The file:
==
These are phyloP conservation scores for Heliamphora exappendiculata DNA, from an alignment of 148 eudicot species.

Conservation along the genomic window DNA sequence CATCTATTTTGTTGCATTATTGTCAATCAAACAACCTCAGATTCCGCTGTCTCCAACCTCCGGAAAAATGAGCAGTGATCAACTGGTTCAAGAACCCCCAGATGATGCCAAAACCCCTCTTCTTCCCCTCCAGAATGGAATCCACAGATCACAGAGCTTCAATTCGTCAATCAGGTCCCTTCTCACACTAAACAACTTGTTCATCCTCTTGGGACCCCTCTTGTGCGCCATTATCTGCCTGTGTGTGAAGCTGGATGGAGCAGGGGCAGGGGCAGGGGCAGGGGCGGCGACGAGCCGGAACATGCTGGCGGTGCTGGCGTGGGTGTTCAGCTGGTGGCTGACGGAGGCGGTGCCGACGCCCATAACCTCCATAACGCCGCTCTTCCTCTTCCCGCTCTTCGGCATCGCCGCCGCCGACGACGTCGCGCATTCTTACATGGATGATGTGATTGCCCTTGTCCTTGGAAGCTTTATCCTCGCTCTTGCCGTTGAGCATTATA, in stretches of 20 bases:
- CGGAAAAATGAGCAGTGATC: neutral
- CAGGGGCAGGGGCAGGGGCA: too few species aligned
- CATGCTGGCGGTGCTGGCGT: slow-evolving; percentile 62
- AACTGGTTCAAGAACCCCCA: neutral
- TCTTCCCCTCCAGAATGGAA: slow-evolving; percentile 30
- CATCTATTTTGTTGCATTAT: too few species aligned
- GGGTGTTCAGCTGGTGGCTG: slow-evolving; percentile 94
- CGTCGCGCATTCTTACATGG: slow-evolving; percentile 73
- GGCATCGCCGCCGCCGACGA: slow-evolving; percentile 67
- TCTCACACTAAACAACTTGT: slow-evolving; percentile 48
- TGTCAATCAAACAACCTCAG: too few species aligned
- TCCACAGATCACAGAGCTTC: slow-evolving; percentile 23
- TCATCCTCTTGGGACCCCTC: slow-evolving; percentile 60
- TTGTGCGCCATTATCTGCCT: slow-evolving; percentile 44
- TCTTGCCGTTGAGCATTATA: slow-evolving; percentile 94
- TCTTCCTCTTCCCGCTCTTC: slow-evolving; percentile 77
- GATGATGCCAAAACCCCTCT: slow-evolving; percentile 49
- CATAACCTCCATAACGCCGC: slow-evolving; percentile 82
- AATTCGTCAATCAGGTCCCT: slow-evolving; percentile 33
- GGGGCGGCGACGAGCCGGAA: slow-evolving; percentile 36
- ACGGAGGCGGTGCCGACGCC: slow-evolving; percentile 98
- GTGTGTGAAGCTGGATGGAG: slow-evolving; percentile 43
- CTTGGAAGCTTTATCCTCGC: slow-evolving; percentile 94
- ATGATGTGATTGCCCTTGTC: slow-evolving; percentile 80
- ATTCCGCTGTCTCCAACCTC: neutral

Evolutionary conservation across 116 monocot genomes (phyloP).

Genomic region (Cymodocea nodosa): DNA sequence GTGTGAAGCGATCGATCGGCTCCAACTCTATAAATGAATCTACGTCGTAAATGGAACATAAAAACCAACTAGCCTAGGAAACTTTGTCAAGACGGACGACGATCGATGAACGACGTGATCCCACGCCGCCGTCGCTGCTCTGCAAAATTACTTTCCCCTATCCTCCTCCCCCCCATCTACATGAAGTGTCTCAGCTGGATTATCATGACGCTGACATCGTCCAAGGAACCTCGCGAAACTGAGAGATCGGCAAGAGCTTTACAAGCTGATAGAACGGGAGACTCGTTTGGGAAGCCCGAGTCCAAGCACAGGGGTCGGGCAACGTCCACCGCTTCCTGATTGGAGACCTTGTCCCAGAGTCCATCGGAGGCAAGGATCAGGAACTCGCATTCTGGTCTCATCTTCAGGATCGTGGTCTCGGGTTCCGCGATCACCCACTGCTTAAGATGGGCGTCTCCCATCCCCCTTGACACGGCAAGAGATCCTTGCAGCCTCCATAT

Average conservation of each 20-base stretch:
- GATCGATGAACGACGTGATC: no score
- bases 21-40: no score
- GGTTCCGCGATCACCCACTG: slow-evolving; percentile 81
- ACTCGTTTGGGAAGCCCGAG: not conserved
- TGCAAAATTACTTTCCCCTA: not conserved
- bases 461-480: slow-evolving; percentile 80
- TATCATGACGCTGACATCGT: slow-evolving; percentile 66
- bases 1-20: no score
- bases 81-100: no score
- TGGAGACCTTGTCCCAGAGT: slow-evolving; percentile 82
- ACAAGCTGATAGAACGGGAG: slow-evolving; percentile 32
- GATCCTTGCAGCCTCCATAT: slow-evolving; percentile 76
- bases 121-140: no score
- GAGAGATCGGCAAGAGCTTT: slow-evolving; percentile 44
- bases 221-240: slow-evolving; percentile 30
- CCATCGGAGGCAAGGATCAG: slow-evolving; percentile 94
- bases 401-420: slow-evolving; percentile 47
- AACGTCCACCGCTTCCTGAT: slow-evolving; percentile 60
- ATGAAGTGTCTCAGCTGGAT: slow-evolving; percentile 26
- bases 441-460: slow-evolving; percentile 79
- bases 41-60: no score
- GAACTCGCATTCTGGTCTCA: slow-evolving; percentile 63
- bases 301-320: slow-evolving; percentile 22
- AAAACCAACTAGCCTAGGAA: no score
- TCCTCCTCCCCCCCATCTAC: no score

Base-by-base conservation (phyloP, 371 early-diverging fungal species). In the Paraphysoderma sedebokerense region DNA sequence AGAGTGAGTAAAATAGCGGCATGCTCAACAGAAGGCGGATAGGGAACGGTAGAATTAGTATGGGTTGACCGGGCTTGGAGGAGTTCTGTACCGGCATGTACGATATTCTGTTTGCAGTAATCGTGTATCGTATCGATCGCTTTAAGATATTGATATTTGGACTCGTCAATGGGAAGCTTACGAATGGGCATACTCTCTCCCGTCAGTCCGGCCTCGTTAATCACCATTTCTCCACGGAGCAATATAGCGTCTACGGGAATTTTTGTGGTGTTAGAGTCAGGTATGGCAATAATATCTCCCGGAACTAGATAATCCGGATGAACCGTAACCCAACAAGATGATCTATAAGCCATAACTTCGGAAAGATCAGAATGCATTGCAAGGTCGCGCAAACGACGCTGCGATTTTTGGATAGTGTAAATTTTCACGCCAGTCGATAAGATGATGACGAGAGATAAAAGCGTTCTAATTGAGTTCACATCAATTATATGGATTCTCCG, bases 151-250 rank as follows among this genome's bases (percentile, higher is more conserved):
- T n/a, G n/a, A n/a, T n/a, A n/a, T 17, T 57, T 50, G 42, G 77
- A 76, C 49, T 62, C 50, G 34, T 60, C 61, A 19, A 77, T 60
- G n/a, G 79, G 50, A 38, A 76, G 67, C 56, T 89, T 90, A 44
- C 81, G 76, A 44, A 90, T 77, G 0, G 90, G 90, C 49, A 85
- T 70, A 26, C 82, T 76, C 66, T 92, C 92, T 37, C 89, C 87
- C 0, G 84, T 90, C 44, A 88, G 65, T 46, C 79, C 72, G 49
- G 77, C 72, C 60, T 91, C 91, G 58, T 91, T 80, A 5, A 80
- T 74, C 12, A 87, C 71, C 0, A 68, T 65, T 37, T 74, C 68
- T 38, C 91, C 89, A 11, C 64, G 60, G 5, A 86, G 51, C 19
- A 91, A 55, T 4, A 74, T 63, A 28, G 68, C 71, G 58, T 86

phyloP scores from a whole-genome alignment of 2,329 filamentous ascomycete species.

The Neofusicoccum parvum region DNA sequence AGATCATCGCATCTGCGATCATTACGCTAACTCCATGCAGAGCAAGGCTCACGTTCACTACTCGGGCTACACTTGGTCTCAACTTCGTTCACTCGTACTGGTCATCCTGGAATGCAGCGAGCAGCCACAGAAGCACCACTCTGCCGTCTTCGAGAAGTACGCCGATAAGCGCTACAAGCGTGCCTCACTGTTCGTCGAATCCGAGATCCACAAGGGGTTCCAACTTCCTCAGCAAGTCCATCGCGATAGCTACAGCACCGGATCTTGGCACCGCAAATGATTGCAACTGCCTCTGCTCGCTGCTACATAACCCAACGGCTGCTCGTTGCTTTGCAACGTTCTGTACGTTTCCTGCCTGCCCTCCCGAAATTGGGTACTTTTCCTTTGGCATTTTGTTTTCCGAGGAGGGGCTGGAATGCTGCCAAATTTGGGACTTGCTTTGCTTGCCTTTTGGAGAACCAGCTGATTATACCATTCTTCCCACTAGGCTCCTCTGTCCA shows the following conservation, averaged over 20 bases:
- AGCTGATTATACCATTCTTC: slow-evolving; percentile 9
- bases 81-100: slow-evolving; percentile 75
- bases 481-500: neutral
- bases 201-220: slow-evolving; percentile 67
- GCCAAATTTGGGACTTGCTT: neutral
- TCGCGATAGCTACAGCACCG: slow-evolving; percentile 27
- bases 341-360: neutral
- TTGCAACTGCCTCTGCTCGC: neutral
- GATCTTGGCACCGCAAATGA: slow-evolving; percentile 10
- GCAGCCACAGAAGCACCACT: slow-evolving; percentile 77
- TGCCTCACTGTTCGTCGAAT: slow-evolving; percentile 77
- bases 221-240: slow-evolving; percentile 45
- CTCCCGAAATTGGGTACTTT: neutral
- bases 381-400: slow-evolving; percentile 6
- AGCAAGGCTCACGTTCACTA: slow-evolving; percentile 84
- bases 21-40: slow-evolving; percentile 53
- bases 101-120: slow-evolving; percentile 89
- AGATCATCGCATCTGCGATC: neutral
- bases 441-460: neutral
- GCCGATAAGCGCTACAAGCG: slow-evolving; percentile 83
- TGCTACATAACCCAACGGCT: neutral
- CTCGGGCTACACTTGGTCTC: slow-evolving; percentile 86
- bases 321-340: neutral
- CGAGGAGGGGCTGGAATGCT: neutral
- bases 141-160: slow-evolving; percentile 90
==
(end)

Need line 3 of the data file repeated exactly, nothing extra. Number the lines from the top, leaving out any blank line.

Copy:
- CGGAAAAATGAGCAGTGATC: neutral